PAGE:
If you’re not on the throne, at least get online.
There are tons of famous 67-year-olds who enjoy using Twitter. George Foreman has an account and tweets about very important things.
Pam Grier recently tweeted about the national taco truck debate.
Rick Springfield, whom your mom would still risk it all for, mostly tweets his tour locations, because he’s a 67-year-old who’s super good at touring.
Even the dad from Step by Step has found time to tweet in between collecting TGIF syndication checks.
All of these people are 67 years old, living their best lives, and not ashamed to let the world know that they like using Twitter just like the rest of us. So why is it that this 67-year-old lover of handwritten notes isn’t a fan of the social media service?
Yes, Prince Charles, arguably the most famous 67-year-old in the world, doesn’t get why we enjoy sending messages to all our followers on Twitter. “In these days of texting and various social media apps, the well-constructed sentence is under mortal threat!” he said, according to the Daily Mail, going on to criticize our “140 characters or less culture.”
This makes zero sense, considering he’s not only famous but incredibly rich and could easily get one of his handlers to tweet for him. You really think Betty White doesn’t have an intern doing this?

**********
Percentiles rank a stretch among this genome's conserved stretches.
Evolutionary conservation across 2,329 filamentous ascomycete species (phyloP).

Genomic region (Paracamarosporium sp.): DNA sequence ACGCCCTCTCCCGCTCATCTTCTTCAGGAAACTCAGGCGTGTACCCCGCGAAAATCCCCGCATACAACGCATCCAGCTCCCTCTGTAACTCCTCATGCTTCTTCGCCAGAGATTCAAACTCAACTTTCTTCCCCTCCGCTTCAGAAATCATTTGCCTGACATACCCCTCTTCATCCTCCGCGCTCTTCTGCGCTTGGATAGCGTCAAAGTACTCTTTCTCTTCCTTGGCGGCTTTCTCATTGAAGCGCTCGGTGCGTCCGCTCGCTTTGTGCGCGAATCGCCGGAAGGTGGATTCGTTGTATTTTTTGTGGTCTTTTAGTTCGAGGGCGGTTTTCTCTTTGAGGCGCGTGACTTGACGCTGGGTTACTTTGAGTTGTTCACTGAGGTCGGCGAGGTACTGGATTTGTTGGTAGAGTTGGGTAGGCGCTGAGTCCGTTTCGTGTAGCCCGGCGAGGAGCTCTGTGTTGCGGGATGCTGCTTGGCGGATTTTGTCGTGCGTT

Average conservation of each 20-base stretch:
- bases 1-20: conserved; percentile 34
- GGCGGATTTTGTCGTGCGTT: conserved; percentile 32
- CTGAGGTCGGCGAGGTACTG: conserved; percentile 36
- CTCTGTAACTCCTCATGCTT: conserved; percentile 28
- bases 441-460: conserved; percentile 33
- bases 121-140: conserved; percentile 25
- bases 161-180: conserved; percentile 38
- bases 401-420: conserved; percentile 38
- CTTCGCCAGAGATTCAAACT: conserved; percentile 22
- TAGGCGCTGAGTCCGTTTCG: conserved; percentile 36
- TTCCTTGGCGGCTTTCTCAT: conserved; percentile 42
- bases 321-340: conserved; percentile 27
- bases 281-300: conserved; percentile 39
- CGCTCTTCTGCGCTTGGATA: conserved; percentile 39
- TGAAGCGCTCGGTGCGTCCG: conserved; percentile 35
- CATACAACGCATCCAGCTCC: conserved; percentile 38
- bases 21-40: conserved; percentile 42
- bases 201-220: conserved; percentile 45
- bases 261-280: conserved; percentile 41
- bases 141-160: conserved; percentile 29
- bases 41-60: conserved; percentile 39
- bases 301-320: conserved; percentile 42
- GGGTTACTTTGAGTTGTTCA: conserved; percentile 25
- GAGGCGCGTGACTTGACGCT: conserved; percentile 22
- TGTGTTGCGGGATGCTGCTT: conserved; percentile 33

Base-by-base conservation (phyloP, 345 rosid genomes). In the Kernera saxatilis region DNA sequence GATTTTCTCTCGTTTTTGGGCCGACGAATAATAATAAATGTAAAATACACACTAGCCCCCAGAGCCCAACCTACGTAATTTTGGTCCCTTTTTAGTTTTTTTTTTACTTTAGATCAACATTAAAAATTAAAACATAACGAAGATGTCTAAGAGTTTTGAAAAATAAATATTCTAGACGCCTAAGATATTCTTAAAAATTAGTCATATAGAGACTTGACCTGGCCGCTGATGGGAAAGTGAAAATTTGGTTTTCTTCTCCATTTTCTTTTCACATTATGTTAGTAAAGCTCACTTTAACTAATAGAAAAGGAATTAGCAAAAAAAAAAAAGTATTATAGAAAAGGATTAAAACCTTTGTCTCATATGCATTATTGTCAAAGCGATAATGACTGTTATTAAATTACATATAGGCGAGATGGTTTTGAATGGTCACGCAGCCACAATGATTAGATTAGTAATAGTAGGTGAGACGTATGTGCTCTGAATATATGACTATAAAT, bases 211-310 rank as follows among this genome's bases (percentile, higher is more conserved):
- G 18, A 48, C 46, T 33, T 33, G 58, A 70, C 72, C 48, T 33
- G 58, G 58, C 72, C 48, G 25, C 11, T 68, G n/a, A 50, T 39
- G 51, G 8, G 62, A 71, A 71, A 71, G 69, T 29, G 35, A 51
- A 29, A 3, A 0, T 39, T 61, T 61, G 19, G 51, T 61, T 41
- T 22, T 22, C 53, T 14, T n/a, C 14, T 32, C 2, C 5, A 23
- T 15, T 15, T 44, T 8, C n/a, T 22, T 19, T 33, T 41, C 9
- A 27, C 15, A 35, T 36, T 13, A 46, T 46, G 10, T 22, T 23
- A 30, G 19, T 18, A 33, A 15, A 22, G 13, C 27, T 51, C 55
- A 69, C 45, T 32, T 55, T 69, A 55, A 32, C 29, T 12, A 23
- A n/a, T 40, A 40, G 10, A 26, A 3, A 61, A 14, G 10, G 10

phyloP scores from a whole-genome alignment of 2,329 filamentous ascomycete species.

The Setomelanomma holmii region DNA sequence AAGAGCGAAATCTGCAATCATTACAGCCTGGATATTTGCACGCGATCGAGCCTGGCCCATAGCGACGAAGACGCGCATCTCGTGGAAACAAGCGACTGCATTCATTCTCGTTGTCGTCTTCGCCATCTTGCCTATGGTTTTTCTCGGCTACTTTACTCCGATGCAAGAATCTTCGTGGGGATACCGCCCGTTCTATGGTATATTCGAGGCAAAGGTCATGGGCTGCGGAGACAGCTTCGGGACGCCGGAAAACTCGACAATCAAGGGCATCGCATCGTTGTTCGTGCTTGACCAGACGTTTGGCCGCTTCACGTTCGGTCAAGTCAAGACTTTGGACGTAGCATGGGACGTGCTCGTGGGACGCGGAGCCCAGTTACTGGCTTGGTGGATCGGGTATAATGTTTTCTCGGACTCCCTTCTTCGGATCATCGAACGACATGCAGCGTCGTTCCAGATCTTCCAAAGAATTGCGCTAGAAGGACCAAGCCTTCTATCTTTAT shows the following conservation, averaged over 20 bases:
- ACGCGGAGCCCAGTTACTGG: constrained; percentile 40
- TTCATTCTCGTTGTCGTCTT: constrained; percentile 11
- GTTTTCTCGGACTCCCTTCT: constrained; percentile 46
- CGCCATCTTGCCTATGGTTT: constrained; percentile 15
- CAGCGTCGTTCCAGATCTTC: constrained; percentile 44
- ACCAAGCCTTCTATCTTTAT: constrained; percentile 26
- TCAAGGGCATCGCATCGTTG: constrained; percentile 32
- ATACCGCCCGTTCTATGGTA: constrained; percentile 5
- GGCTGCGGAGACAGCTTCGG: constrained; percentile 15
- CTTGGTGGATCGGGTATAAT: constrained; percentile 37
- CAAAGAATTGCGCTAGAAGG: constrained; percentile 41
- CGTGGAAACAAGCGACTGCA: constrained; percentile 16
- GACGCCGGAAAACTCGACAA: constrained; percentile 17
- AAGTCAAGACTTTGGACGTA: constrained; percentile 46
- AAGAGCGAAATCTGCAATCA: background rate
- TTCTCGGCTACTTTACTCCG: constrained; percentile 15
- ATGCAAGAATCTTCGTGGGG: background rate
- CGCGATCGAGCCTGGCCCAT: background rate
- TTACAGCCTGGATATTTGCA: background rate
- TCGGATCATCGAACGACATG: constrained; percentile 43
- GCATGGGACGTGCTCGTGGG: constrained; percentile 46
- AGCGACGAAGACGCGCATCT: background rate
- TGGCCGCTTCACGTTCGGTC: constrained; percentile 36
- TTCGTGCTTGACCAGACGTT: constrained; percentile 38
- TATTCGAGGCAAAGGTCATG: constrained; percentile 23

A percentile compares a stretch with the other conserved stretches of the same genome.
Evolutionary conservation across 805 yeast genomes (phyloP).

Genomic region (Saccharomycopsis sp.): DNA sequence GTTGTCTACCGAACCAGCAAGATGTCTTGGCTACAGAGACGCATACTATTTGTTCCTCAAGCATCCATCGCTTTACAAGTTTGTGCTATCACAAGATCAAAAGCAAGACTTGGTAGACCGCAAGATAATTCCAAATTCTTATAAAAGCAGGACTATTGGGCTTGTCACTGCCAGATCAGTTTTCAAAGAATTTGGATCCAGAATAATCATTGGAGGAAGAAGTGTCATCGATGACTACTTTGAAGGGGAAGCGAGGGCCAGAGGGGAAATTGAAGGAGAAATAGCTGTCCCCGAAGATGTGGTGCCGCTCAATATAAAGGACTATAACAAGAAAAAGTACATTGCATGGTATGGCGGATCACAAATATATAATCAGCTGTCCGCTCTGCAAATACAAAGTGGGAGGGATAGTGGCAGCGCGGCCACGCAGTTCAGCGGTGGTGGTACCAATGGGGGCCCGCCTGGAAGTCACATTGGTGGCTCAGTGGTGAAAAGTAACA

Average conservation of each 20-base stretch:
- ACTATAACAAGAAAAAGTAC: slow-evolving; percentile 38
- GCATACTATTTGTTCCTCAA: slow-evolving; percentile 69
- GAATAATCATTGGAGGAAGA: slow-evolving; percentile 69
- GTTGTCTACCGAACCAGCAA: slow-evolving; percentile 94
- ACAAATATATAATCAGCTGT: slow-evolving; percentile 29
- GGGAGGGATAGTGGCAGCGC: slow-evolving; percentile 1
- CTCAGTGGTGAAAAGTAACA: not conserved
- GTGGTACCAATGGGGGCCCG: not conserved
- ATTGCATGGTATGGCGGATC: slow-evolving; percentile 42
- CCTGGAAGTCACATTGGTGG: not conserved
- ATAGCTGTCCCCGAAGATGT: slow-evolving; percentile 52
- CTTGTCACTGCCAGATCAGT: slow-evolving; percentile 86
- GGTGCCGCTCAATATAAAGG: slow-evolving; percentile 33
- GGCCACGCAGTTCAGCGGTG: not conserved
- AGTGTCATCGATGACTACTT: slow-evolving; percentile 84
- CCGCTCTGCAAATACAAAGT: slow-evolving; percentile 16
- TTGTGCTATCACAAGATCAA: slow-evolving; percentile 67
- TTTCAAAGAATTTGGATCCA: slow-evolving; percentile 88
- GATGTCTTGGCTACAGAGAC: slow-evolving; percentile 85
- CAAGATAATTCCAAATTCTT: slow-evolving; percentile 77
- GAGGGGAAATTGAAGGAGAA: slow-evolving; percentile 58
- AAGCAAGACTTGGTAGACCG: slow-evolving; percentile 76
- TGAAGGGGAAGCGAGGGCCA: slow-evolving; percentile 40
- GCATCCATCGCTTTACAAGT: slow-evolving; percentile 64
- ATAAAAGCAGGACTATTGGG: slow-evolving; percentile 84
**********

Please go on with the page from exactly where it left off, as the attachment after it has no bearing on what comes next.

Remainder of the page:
Prince Charles, you’re going to be king one day, assuming your mom doesn’t outlive you. So it’s time to bite the bullet and realize that you need Twitter in order to connect with a new generation of social media users who stan for the royal family.
The monarch also had this to say: “Logical ordering of thoughts in proper, grammatically correct prose is in fact rather important at the end of the day.” But you can do this on Twitter, Prince Charles. You can teach us how to type out “fuck my life” instead of “fml.” This would be a win/win for everyone.
“Ladies and gentlemen, perhaps your greatest service is the way that Royal Mail, by its very existence, defends the written word,” he remarked as well, praising the postal service on the occasion of its 500th anniversary.
Wrong again, Prince Charles. More people are using technology to connect today instead of the written word, so this statement is erroneous.
“The written word itself has a staunch defender, reminding us that well-constructed and properly thought-through prose will always endure, whatever the vagaries of fashion,” the prince concluded. Though I’m sure even Queen Elizabeth herself would agree that sliding into someone’s DMs is much easier than composing a letter.
So get off the social media hate brigade and sign up for Twitter, Prince Charles. Your countrymen might stop roasting you if you let them know that you like to let your hair down on social media.
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